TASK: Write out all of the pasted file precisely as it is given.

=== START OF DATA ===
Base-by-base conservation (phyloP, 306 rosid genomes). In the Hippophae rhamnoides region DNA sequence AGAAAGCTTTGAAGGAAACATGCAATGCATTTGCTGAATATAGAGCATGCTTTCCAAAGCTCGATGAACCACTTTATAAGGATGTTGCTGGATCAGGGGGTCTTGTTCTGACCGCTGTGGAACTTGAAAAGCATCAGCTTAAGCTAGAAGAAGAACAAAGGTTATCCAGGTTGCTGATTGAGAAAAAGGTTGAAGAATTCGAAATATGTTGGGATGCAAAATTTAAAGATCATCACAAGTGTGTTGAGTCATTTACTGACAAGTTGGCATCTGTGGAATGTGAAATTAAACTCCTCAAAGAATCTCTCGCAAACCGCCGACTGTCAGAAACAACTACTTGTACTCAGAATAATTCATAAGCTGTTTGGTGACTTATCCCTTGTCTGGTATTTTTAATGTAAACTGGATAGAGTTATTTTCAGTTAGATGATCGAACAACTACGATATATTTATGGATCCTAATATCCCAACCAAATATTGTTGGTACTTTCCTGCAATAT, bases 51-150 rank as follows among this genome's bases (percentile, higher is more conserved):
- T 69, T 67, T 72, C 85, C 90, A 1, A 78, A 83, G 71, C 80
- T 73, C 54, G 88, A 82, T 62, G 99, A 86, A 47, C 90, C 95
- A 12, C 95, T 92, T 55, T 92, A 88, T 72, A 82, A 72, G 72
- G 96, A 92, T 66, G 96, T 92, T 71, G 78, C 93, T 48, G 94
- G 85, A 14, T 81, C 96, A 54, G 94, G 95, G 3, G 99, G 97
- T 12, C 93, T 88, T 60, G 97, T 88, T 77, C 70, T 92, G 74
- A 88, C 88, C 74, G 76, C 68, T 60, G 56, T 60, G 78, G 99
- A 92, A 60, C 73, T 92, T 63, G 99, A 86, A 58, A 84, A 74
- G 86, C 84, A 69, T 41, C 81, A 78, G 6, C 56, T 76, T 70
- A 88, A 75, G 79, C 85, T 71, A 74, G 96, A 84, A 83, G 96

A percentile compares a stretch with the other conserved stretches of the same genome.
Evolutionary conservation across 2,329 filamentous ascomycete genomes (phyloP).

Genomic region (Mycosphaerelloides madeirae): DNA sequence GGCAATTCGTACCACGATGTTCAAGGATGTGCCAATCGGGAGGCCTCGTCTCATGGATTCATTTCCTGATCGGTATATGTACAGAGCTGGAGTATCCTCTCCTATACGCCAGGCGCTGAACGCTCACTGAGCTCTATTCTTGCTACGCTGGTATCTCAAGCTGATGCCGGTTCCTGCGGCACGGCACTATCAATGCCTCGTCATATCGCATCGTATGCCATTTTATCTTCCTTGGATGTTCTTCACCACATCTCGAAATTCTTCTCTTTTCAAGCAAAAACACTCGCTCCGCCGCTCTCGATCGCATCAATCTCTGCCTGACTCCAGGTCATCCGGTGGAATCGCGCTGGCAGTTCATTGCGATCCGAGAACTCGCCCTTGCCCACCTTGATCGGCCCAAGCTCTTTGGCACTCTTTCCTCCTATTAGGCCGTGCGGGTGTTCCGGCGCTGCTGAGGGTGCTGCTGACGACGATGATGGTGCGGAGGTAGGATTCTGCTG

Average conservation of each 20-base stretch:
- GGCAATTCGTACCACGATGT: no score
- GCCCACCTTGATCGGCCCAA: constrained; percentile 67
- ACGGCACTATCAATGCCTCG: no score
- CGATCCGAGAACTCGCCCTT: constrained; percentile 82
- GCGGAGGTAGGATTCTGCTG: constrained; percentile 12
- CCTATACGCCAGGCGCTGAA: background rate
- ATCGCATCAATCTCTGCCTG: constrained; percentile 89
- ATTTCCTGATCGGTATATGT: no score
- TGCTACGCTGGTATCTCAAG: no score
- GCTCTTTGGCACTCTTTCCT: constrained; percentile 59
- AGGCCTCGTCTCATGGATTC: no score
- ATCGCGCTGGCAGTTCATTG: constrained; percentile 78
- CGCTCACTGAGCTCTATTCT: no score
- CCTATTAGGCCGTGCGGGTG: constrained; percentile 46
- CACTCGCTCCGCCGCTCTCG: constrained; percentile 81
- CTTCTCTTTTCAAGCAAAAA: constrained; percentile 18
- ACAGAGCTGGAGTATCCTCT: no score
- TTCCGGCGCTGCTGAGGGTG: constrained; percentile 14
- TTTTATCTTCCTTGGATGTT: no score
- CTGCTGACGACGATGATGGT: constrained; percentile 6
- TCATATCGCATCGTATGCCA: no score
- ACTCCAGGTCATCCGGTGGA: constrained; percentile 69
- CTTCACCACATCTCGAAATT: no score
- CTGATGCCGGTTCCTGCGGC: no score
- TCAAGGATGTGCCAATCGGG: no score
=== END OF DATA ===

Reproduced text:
Base-by-base conservation (phyloP, 306 rosid genomes). In the Hippophae rhamnoides region DNA sequence AGAAAGCTTTGAAGGAAACATGCAATGCATTTGCTGAATATAGAGCATGCTTTCCAAAGCTCGATGAACCACTTTATAAGGATGTTGCTGGATCAGGGGGTCTTGTTCTGACCGCTGTGGAACTTGAAAAGCATCAGCTTAAGCTAGAAGAAGAACAAAGGTTATCCAGGTTGCTGATTGAGAAAAAGGTTGAAGAATTCGAAATATGTTGGGATGCAAAATTTAAAGATCATCACAAGTGTGTTGAGTCATTTACTGACAAGTTGGCATCTGTGGAATGTGAAATTAAACTCCTCAAAGAATCTCTCGCAAACCGCCGACTGTCAGAAACAACTACTTGTACTCAGAATAATTCATAAGCTGTTTGGTGACTTATCCCTTGTCTGGTATTTTTAATGTAAACTGGATAGAGTTATTTTCAGTTAGATGATCGAACAACTACGATATATTTATGGATCCTAATATCCCAACCAAATATTGTTGGTACTTTCCTGCAATAT, bases 51-150 rank as follows among this genome's bases (percentile, higher is more conserved):
- T 69, T 67, T 72, C 85, C 90, A 1, A 78, A 83, G 71, C 80
- T 73, C 54, G 88, A 82, T 62, G 99, A 86, A 47, C 90, C 95
- A 12, C 95, T 92, T 55, T 92, A 88, T 72, A 82, A 72, G 72
- G 96, A 92, T 66, G 96, T 92, T 71, G 78, C 93, T 48, G 94
- G 85, A 14, T 81, C 96, A 54, G 94, G 95, G 3, G 99, G 97
- T 12, C 93, T 88, T 60, G 97, T 88, T 77, C 70, T 92, G 74
- A 88, C 88, C 74, G 76, C 68, T 60, G 56, T 60, G 78, G 99
- A 92, A 60, C 73, T 92, T 63, G 99, A 86, A 58, A 84, A 74
- G 86, C 84, A 69, T 41, C 81, A 78, G 6, C 56, T 76, T 70
- A 88, A 75, G 79, C 85, T 71, A 74, G 96, A 84, A 83, G 96

A percentile compares a stretch with the other conserved stretches of the same genome.
Evolutionary conservation across 2,329 filamentous ascomycete genomes (phyloP).

Genomic region (Mycosphaerelloides madeirae): DNA sequence GGCAATTCGTACCACGATGTTCAAGGATGTGCCAATCGGGAGGCCTCGTCTCATGGATTCATTTCCTGATCGGTATATGTACAGAGCTGGAGTATCCTCTCCTATACGCCAGGCGCTGAACGCTCACTGAGCTCTATTCTTGCTACGCTGGTATCTCAAGCTGATGCCGGTTCCTGCGGCACGGCACTATCAATGCCTCGTCATATCGCATCGTATGCCATTTTATCTTCCTTGGATGTTCTTCACCACATCTCGAAATTCTTCTCTTTTCAAGCAAAAACACTCGCTCCGCCGCTCTCGATCGCATCAATCTCTGCCTGACTCCAGGTCATCCGGTGGAATCGCGCTGGCAGTTCATTGCGATCCGAGAACTCGCCCTTGCCCACCTTGATCGGCCCAAGCTCTTTGGCACTCTTTCCTCCTATTAGGCCGTGCGGGTGTTCCGGCGCTGCTGAGGGTGCTGCTGACGACGATGATGGTGCGGAGGTAGGATTCTGCTG

Average conservation of each 20-base stretch:
- GGCAATTCGTACCACGATGT: no score
- GCCCACCTTGATCGGCCCAA: constrained; percentile 67
- ACGGCACTATCAATGCCTCG: no score
- CGATCCGAGAACTCGCCCTT: constrained; percentile 82
- GCGGAGGTAGGATTCTGCTG: constrained; percentile 12
- CCTATACGCCAGGCGCTGAA: background rate
- ATCGCATCAATCTCTGCCTG: constrained; percentile 89
- ATTTCCTGATCGGTATATGT: no score
- TGCTACGCTGGTATCTCAAG: no score
- GCTCTTTGGCACTCTTTCCT: constrained; percentile 59
- AGGCCTCGTCTCATGGATTC: no score
- ATCGCGCTGGCAGTTCATTG: constrained; percentile 78
- CGCTCACTGAGCTCTATTCT: no score
- CCTATTAGGCCGTGCGGGTG: constrained; percentile 46
- CACTCGCTCCGCCGCTCTCG: constrained; percentile 81
- CTTCTCTTTTCAAGCAAAAA: constrained; percentile 18
- ACAGAGCTGGAGTATCCTCT: no score
- TTCCGGCGCTGCTGAGGGTG: constrained; percentile 14
- TTTTATCTTCCTTGGATGTT: no score
- CTGCTGACGACGATGATGGT: constrained; percentile 6
- TCATATCGCATCGTATGCCA: no score
- ACTCCAGGTCATCCGGTGGA: constrained; percentile 69
- CTTCACCACATCTCGAAATT: no score
- CTGATGCCGGTTCCTGCGGC: no score
- TCAAGGATGTGCCAATCGGG: no score